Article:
Mixing Graphics Modes 0 And 8
Normally, GRAPHICS 8 does not allow text to be displayed alongside the graphics. This machine language routine, when added to a BASIC program, provides this useful feature.
Graphics mode 0 is the Atari text mode. It supports uppercase, lowercase, inverse video, and has a position function for placing text anywhere within a 40 by 24 display field. Graphics mode 8 is the Atari high resolution plot mode. It supports the plotting of points and lines in a 320 by 160 (or 192) display field. It would be very nice to use both modes at the same time. The text window is some help, but it confines the plot to the top and the text to the bottom. Modifying the display list provides a partial solution, but it is awkward and doesn't permit the mixing of text and plot on the same line.
A better solution is to use graphics mode 8 and plot the dots that make up the text characters. This can be done very quickly by a 6502 machine language subroutine, which does things in software which are very similar to what the display hardware does 60 times a second.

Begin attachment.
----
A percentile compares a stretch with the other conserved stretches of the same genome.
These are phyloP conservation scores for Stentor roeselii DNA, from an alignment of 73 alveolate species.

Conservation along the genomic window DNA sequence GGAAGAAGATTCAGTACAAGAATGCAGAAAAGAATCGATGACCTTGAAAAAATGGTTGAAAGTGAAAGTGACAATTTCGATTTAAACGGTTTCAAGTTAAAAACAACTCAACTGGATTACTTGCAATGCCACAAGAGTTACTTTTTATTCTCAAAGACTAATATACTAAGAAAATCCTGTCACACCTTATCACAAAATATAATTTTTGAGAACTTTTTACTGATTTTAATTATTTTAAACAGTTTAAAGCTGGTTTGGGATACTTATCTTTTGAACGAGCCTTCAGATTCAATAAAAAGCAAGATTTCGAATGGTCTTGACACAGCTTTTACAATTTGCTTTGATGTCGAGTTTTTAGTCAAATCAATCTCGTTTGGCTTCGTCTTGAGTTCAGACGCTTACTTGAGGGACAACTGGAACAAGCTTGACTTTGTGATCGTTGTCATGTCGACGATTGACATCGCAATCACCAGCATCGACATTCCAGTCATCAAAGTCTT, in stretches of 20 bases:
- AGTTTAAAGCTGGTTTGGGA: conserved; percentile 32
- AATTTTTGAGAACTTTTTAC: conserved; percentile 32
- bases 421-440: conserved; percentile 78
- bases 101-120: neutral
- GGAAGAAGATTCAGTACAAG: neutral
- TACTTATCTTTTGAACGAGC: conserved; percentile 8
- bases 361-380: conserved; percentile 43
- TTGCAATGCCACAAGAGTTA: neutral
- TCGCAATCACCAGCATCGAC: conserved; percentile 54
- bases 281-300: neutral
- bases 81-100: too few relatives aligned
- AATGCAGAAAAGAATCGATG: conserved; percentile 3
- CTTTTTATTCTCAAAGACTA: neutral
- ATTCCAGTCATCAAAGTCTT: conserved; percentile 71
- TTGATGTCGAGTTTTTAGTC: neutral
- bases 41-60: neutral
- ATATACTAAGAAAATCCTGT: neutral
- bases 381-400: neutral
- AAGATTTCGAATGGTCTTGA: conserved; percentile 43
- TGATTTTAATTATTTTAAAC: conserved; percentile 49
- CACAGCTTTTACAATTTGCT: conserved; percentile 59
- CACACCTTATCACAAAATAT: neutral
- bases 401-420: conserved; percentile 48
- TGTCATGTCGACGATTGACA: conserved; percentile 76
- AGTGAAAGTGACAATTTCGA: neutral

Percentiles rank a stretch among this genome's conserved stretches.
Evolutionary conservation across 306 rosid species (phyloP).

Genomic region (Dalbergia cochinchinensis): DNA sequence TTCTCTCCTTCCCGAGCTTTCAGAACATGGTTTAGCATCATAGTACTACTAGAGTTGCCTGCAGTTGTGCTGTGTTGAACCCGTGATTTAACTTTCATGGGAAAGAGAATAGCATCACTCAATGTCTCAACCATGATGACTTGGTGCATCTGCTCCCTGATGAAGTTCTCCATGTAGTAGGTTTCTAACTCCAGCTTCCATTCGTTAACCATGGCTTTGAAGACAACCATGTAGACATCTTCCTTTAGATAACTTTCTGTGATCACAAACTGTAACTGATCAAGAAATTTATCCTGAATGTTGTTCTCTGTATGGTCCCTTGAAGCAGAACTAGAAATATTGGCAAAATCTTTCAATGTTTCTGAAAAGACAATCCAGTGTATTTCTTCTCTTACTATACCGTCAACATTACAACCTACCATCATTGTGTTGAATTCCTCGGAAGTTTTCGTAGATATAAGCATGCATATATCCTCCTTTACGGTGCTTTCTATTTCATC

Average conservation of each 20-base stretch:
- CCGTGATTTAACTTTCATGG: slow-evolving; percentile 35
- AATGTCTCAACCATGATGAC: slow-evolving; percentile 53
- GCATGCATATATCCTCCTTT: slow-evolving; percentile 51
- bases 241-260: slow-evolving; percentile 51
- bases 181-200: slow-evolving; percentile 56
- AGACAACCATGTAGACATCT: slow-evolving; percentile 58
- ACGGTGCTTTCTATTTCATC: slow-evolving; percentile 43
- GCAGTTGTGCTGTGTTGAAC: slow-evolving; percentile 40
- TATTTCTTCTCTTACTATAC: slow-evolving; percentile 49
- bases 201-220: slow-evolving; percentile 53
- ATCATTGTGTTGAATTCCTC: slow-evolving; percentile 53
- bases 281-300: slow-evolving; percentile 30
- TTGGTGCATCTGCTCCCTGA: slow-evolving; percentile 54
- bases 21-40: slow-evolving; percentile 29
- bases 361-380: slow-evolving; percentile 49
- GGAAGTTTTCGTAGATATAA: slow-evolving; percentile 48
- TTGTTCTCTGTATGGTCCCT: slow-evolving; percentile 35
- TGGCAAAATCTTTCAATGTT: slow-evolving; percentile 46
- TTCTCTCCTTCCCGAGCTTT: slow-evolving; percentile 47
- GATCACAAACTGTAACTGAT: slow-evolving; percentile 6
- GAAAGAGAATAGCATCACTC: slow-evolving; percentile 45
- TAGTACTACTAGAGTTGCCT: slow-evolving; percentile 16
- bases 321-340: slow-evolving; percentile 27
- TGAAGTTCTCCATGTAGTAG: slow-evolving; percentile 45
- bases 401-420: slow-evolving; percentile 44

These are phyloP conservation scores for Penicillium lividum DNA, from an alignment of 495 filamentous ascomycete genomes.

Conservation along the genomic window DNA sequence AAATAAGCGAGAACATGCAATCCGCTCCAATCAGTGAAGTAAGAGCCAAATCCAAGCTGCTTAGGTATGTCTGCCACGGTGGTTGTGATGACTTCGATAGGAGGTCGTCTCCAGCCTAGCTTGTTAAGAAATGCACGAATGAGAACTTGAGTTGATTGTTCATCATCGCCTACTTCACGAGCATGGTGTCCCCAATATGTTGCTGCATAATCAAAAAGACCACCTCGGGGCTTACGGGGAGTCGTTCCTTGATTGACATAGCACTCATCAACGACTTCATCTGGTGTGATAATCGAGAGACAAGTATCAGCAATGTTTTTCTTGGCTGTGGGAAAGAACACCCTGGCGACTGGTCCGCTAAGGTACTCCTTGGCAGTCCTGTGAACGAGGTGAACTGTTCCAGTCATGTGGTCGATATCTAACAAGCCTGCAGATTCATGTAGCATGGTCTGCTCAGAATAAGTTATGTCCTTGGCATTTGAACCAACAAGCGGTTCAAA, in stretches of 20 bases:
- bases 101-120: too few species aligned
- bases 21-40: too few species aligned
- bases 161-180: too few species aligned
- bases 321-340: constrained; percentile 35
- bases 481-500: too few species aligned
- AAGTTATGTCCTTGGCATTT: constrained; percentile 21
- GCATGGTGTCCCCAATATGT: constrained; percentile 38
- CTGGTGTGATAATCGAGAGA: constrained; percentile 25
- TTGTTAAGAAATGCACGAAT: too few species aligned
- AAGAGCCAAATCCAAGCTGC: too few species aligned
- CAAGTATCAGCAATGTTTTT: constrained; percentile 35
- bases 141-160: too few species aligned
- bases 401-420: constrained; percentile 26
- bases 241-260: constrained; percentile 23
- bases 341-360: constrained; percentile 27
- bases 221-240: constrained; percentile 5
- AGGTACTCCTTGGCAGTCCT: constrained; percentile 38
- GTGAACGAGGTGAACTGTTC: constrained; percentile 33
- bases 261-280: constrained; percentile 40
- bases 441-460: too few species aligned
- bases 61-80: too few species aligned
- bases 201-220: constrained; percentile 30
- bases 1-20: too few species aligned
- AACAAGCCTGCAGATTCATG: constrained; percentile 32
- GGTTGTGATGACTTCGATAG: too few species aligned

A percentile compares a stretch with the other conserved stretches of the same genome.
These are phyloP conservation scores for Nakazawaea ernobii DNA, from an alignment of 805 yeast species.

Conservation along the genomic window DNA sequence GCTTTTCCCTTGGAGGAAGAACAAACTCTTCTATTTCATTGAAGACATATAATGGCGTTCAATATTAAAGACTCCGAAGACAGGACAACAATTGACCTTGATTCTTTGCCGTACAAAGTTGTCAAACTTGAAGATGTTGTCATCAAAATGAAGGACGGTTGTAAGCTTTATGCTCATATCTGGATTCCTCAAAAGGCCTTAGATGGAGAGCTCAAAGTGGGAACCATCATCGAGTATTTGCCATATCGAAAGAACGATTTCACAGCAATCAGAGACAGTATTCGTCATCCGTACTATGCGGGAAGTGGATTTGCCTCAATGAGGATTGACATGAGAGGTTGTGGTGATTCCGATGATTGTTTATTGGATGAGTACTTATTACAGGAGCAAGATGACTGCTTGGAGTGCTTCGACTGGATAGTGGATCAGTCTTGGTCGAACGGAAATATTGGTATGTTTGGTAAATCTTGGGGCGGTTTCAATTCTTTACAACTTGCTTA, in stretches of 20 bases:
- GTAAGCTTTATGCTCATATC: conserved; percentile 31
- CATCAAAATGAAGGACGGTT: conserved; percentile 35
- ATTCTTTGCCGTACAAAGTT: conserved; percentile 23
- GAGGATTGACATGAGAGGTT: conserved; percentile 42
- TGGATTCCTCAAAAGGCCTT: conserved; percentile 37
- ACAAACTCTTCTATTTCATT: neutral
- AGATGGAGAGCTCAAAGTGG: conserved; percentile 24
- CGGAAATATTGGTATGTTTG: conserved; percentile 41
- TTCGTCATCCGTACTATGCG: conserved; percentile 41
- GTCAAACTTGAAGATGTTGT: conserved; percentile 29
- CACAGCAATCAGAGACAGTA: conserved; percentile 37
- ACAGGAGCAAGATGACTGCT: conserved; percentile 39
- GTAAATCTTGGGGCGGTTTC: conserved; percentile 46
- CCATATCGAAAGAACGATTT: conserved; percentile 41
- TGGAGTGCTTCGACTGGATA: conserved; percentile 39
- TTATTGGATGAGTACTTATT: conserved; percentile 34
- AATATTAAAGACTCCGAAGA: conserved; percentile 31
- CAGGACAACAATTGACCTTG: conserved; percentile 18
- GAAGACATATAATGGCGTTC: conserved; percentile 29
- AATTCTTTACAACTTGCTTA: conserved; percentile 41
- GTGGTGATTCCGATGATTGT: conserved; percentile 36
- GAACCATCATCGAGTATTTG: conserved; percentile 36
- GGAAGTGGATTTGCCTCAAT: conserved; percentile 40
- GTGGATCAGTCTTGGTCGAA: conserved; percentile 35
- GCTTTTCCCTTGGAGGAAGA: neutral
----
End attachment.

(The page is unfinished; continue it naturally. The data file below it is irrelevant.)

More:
The subroutine is called with the USR function. It has four arguments:
the horizontal cursor position
the vertical cursor position
the address of the string to be displayed
the length of the string to be displayed.
So, the code
GRAPHICS 0 POSITION X,Y PRINT STRING$;
will produce similar results to
GRAPHICS 8 A=USR(ADR(PRINT$),X,Y,ADR(STRING$),LEN(STRING$))
PRINT$ is a string containing the subroutine. The STRING$ should not extend past the last column in a row. Any embedded function codes (cursor movement, insert, etc.) will be displayed literally. The position of the PLOT/DRAWTO pointer is not changed, nor is the current COLOR.
An interesting bonus is that adding 40*R to the horizontal argument causes the text to be displayed R plot rows lower than usual. This permits the display of subscripts, mathematical expressions, 1 1/2 line spacing, underlining, and so on.
The subroutine is relocatable because it contains no JPs, JSRs, or data reference to itself. It can run anywhere in memory. It is also under 256 bytes, so it can also run in page six. The program shows the subroutine being loaded into a string called PRINT$, and shows a few of the things it can do.
Figure. Screen Dump of the Demo Program.
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